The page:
Hope dashed through my chest over what it might be. For the entire school year, I had lusted after my classmates’ Tamagotchis, little egg-shaped electronic toys in varying colors, each housing a digital chick that needed to be fed and played with, like Marilyn. Over the fourth-grade summer and into the start of fifth grade, all of my friends got one. I had showed up to class one morning to find that I was the only one who did not have a beeping, needy pet in her palm. Some of my classmates even had three, each in a different color. I would spend most of my classes looking over my friends’ shoulders at their pet chicks—a constellation of black pixels, really—and all that they demanded. They needed to be fed, cleaned, played with, and disciplined, all within hours. If they were ignored, they died, something that once happened to Hanna Lee twice in one day.
The whole idea seemed stressful and not particularly fun, but everyone had one, so of course I wanted one. I had spent most of my fifth grade year walking around with my eyes fixed on the ground, convinced that I would find one dropped by a careless kid. I pictured myself picking the egg out from between a grate, dusting it off, and giving the chick a clean, loving home full of games and food and discipline. Whenever a friend let me hold her Tamagotchi, I imagined running off with the chick and living together in happiness until I raised him into a full-grown rooster, with a pixelated comb and all.
Now, time slowed as I retrieved the box from the bag Ba Ba handed me, and quickened again as soon as I saw what it was. The box was rectangular, white on the sides. The front was clear, and in its center was a flattened, oval white egg with a keychain attached. The white shell was cracked in the center, exposing a screen edged in blue. At the bottom, three blue buttons protruded. I looked up at Ba Ba.
“Did I get the right one? I asked for the egg with a chicken in it.” A few months before, Ba Ba had scolded me for not checking both ways while crossing the street. I had been too busy searching the ground for a homeless Tamagotchi in need of adoption. I told Ba Ba what I was looking for, going into lengthy detail as to what the game looked like and how it worked. Ba Ba responded only, “Look where you’re going, Xi Mou Hou. You’re not going to get your chicken that way.”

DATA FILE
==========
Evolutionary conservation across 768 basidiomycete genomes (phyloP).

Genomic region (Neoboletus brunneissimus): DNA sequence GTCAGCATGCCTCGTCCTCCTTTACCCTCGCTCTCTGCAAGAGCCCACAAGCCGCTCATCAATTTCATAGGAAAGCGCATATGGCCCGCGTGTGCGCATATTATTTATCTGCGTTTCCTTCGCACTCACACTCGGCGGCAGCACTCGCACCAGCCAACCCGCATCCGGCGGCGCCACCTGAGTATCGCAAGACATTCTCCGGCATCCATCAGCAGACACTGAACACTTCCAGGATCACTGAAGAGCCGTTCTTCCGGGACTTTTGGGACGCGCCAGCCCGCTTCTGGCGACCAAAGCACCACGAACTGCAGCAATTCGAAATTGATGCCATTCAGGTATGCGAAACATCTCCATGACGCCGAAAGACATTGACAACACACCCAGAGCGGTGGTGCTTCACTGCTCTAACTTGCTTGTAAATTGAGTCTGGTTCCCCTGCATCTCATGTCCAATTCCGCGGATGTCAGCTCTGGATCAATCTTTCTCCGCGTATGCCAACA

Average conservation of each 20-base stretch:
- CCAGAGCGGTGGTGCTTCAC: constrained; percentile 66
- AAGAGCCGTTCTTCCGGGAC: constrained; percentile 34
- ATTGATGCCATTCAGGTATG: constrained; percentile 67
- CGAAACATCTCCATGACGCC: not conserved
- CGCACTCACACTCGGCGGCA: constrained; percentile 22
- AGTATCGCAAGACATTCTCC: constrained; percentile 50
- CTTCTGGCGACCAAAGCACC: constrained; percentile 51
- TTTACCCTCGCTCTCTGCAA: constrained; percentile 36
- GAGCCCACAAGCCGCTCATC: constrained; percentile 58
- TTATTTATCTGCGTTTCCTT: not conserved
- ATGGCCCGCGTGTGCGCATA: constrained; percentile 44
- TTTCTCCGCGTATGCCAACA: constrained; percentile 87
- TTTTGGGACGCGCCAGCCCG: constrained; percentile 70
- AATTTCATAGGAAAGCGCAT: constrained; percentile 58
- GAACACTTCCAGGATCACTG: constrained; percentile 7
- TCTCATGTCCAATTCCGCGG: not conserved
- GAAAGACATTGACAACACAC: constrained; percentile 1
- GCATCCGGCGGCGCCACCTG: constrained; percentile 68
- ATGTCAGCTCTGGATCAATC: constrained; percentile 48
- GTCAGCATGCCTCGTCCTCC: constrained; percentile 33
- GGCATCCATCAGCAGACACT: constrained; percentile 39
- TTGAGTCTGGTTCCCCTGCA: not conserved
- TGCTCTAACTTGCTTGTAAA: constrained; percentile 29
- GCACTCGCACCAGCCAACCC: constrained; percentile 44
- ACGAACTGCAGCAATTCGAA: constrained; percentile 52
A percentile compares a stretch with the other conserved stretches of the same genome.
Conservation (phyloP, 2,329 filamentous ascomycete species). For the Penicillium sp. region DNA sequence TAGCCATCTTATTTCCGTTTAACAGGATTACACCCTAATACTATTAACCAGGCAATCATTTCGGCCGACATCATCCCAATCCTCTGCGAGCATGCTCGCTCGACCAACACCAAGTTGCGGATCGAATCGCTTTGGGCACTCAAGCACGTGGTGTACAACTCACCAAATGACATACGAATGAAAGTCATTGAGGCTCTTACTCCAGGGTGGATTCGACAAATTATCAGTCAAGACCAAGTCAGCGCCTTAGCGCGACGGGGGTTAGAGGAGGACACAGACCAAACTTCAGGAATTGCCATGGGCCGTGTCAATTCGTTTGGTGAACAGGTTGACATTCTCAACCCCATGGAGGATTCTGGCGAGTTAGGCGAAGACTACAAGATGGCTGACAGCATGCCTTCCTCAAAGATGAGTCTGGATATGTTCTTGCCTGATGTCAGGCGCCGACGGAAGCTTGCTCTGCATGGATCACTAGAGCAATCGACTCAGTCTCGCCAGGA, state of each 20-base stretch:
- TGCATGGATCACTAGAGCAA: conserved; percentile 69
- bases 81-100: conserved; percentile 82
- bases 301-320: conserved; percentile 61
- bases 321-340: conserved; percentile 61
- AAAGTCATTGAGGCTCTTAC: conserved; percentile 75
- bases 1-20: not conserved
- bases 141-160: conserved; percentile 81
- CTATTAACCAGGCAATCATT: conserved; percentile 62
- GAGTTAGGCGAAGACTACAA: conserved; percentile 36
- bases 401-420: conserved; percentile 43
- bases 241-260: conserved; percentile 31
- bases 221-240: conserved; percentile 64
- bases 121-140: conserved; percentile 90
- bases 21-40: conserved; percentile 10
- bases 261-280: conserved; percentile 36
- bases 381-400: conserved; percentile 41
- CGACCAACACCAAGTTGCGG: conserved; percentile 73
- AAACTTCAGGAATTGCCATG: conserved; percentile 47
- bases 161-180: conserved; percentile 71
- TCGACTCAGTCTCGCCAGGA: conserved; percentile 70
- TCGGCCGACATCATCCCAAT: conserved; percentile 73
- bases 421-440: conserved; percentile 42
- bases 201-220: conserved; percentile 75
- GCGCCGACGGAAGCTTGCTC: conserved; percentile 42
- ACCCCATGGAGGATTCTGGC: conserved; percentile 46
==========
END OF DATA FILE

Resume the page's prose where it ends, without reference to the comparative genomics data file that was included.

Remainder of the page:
I forgot the conversation as soon as it was over, returning to scouring the streets with my eyes. It never occurred to me that we might be able to somehow afford a brand-new Tamagotchi, and even then, it wouldn’t have felt right to buy a baby chick instead of more healthy food for Ma Ma. Plus, I had had many other similar, unrequited obsessions in America: the full-size Barbie doll, the Furby, and the G-Shock Baby-G watch. None of them ever came to fruition, and they all petered off into a whispered longing.
But with the Tamagotchi, it was different. I finally had one. I wrapped Ba Ba in a great big hug, he bending down in his sweaty shirt, I reaching up on the tips of my toes. Then I ripped open the box and yanked the plastic tag out of the egg, hurling myself onto the couch as my chick beeped into life, leaving Ba Ba free to unburden himself of his sodden clothes.
It was, in fact, an acquisitive summer for all of us. After the Tamagotchi, and just before I was to start at Lab, Ba Ba came home with yet another surprise.
Ma Ma had come home first that day, and she was already in the kitchen steaming the vegetables we had ferried from Chinatown earlier that week: onions, carrots, and cabbage. We took care to go toward the end of the day, when vendors were eager to dispose of what had baked for long hours in the mixture of summer sun and car exhaust. Sometimes, when we went late enough, we even got sweet potatoes on steep discount.
Meanwhile, I was splayed out on our new forest-green couch, playing with my little chick. The couch was a new find from a recent shopping day. It was stiff and uncomfortable but looked much cleaner than our old one. Earlier that week, as we dragged that old couch out through the doors and onto the front steps, I looked at the embracing cushions, slouchy and soft from the years of sitting we shared, and asked Ma Ma why we had to get rid of a reliable, comfortable couch for an unknown hard one. Ma Ma explained that the look of things sometimes meant more than how they felt. The green couch looked newer, cleaner, more expensive. It would inspire us to work harder. It might even bring us good luck and prosperity. The toughness of the polyester bumps under me flowed in and out of my mind as I got my chick up to full health. I had developed a habit of doing that whenever I could, because I never knew what was to come the next day, and how long it might be before I could get back to my chick. It was better to load her up early. Like with Marilyn.